Among the many covalent histone modifications, the most prevalent and well-studied ones are acetylation and methylation of lysine (K) residues. All types of core histones can be acetylated and this correlates well with the transcriptionally active euchromatic state; most possibly because of the fact that the addition of acetyl groups (CH3CO-) reduces the positive charge and thereby the affinity towards the DNA (Allfrey et al. 1964; Sealy and Chalkley 1978; Halleck and Gurley 1981; Hebbes et al. 1988; Hong et al. 1993; Shahbazian and Grunstein 2007). In addition, acetylated histones are known to recruit chromatin-remodelling complexes such as SWI/SNF (Hassan et al. 2002). The occurrence of the acetylation mark on many different lysine residues is thought to create a cumulative effect in loosening up the chromatin structure. Among these many residues, H3K9 and H4K16 acetylation are known to be robust marks for transcriptionally active euchromatin (Mottus et al. 2000; Dion et al. 2005; Shogren-Knaak et al. 2006). While histone acetyltransferases catalyse the acetylation reaction, histone deacetylases (HDACs) remove this euchromatic mark. Phylogenetically classified, there are four major groups of histone acetyltransferases (GNAT, MYST, P300/CREB binding protein and nuclear receptor families) and also four groups of HDACs (HDAC I, II, III, IV – HDACIII also known as sirtuins). Various enzymes belong to each family and it is generally difficult to tell their specificity for a particular lysine residue. Still, some are known to dominate particular nuclear processes (e.g. heat shock or hormone response). These were reviewed in previous publications (Sterner and Berger 2000; Martin and Zhang 2005; Shahbazian and Grunstein 2007) and also presented in this issue by Pandolfo et al.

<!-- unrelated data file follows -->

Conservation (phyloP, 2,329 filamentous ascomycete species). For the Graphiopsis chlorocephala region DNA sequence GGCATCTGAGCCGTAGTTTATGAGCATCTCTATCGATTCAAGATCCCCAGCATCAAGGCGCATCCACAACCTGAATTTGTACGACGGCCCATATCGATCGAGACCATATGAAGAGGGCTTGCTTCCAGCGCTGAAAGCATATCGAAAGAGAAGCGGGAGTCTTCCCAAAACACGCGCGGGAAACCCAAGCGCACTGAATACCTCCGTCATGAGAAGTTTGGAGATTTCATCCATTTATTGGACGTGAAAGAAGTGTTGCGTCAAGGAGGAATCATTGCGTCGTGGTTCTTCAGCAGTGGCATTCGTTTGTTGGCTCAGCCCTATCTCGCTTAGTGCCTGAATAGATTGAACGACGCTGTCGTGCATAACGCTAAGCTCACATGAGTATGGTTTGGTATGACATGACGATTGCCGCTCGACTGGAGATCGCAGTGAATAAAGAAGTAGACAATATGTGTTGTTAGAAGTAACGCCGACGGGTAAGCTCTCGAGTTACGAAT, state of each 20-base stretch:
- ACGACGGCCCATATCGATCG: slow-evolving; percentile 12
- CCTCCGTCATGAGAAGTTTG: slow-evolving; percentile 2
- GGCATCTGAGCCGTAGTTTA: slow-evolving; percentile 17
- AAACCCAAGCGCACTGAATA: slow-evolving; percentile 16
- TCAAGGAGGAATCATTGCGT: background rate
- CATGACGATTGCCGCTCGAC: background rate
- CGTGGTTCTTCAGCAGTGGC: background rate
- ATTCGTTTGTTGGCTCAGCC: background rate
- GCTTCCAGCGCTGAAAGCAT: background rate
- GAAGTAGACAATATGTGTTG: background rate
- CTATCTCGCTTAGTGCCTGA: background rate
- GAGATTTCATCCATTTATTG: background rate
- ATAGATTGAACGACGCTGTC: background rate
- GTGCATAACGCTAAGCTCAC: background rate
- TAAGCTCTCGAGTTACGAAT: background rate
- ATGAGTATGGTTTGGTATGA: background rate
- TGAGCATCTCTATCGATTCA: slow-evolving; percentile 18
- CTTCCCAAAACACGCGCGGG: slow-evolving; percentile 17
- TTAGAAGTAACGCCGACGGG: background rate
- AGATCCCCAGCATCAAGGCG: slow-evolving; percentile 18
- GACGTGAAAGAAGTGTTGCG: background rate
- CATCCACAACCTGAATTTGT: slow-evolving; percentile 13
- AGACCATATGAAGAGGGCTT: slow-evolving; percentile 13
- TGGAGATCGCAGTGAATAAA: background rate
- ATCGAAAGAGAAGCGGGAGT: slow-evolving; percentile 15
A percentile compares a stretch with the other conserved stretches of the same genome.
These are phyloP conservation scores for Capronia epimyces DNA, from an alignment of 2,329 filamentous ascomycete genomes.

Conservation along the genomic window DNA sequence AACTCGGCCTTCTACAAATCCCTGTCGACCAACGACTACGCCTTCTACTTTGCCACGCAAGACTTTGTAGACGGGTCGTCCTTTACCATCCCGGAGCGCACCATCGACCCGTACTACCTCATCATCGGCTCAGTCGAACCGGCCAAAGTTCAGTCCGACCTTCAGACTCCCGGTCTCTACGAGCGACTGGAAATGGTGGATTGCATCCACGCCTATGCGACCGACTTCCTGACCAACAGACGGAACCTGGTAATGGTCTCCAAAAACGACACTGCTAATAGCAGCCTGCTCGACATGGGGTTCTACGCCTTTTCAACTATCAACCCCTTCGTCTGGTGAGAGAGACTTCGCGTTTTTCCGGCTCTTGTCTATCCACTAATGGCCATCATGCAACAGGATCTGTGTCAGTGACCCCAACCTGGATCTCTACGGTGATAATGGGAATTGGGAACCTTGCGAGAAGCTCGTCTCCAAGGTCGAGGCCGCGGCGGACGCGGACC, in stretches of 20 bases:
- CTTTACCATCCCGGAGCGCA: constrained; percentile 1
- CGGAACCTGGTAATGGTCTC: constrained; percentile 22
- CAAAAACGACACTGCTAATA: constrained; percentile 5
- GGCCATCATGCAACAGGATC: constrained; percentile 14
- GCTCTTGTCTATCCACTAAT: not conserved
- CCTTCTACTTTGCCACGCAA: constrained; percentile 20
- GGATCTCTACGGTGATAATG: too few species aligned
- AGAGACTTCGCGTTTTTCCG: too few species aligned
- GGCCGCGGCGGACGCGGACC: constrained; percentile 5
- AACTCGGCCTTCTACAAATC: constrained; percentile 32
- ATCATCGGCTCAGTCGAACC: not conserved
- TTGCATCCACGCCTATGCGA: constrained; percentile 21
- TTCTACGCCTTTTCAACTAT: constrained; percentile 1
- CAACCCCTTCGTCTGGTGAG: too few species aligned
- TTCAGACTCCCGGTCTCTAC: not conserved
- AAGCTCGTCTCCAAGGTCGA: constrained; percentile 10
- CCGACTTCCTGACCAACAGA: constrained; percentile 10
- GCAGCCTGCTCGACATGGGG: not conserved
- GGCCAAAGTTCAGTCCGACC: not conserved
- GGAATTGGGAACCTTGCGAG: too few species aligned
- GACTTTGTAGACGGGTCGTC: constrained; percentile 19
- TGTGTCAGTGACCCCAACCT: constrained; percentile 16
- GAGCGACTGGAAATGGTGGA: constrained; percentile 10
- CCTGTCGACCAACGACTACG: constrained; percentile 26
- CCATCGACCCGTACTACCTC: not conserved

Deacetylated lysine (K) residues of histones could be subject to another biochemical modification; methylation, which can also take place on arginine (R) residues. Unlike acetylation, the addition of single or multiple methyl groups (*-CH3) does not change the electrostatic charge of histones but it introduces conformational changes because of hydrophobic alterations. Therefore, the outcome of methylation on transcription could be either activation or repression, depending on the place of the methylated residue (Lee et al. 2005; Kouzarides 2007). As reviewed by Kouzarides (2007) and Bannister and Kouzarides (2011), histone methylation is carried out by various histone methyltransferases (HMTs) and reversed by histone demethylases whose mechanisms of action were clearly defined for specific residues. Among the many different types of histone methylations, at least two of them are known to be hallmarks of heterochromatin. H3K9 trimethylation (H3K9m3) is associated with a highly compact chromatin structure and particularly enriched in constitutive heterochromatin such as satellite or telomeric repeats (Jenuwein and Allis 2001; Peters et al. 2001). On the other hand, mono- and di-methylated forms (H3K9me1 and H3K9me2) are mostly enriched on the silenced promoters of formerly euchromatic genes (Barski et al. 2007; Mikkelsen et al. 2007). In constitutive heterochromatin, the histone methyltransferase Drosophila suppressor of variegation 3-9 (human homologue) (SUV39H) catalyses H3K9 trimethylation which is recognised by heterochromatin protein 1 (HP1) (Rea et al. 2000; Bannister et al. 2001; Lachner et al. 2001). HP1 self-dimerises and is therefore thought to create a ‘glue effect’ on chromatin by holding adjacent nucleosomes together. Importantly, SUV39H methyltransferase was shown to interact with HP1 (Aagaard et al. 1999; Bannister et al. 2001; Schotta et al. 2002). This is thought to be the basis of the spreading behaviour of heterochromatin (Fig. 4). In addition to SUV39H, other HMTs such as G9a, SETDB1 and RIZ1 are known to act mostly on inactivated gene promoters (Kouzarides 2007).